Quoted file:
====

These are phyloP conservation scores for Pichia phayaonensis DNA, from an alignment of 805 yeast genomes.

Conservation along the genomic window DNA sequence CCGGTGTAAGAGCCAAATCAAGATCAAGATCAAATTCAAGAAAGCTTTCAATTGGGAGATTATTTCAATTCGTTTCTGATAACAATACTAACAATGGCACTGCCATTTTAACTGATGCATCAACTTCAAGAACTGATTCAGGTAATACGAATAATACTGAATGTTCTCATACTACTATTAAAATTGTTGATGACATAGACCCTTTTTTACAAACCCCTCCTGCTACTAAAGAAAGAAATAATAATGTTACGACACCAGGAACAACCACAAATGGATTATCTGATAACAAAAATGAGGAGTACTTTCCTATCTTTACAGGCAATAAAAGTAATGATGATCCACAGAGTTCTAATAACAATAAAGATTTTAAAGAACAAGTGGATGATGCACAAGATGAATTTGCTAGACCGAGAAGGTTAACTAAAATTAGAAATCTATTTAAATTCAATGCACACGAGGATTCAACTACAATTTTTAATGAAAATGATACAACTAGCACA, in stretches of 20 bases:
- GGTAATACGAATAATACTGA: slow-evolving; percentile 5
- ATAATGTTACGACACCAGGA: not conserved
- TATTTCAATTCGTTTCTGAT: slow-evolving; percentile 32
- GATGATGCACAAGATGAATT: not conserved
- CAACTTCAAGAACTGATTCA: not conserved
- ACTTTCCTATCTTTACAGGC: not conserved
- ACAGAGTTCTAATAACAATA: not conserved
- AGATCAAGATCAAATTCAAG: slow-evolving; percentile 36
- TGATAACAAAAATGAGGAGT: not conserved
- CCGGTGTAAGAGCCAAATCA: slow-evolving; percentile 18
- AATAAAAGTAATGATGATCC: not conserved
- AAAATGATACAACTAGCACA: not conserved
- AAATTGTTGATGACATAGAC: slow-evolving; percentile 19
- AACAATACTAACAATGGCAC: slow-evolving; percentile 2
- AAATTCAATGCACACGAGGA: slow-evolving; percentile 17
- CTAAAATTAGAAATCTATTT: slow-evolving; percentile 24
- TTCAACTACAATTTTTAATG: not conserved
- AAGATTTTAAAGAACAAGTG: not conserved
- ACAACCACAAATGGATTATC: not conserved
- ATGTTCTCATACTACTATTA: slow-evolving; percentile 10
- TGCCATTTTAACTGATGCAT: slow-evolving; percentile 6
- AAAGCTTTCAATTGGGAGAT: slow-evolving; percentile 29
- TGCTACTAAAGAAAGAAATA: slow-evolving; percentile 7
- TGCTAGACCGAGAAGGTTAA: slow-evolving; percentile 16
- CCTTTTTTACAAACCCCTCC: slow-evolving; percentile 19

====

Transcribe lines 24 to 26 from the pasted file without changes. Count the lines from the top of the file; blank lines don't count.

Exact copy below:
- AAAGCTTTCAATTGGGAGAT: slow-evolving; percentile 29
- TGCTACTAAAGAAAGAAATA: slow-evolving; percentile 7
- TGCTAGACCGAGAAGGTTAA: slow-evolving; percentile 16